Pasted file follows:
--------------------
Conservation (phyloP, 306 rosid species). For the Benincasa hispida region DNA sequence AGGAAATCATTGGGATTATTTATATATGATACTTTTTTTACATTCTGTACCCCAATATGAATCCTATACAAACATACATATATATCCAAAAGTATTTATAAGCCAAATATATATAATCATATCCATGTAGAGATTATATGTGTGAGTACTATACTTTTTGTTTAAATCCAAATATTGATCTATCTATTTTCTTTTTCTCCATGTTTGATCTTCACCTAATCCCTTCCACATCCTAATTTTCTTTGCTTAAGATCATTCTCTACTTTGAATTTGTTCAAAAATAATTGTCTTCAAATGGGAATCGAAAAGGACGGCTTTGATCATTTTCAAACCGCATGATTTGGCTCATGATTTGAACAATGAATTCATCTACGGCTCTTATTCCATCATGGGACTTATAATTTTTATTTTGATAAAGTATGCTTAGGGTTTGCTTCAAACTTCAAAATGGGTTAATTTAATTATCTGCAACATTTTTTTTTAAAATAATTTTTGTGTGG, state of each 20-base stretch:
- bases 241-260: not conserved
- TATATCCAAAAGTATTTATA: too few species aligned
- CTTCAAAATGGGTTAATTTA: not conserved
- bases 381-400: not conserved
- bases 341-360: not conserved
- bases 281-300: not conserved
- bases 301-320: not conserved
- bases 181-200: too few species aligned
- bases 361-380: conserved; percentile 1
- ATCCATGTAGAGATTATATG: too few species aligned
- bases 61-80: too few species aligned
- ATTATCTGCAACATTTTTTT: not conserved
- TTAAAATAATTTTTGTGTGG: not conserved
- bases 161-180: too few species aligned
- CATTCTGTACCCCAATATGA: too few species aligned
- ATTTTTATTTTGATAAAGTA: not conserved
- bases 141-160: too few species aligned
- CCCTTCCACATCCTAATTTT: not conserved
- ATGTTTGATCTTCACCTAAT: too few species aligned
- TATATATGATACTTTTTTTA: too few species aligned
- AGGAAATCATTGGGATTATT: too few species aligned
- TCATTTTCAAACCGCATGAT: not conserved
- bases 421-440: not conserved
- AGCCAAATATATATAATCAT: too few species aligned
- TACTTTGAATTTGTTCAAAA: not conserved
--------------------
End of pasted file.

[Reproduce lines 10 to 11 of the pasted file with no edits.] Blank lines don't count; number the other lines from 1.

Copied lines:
- bases 361-380: conserved; percentile 1
- ATCCATGTAGAGATTATATG: too few species aligned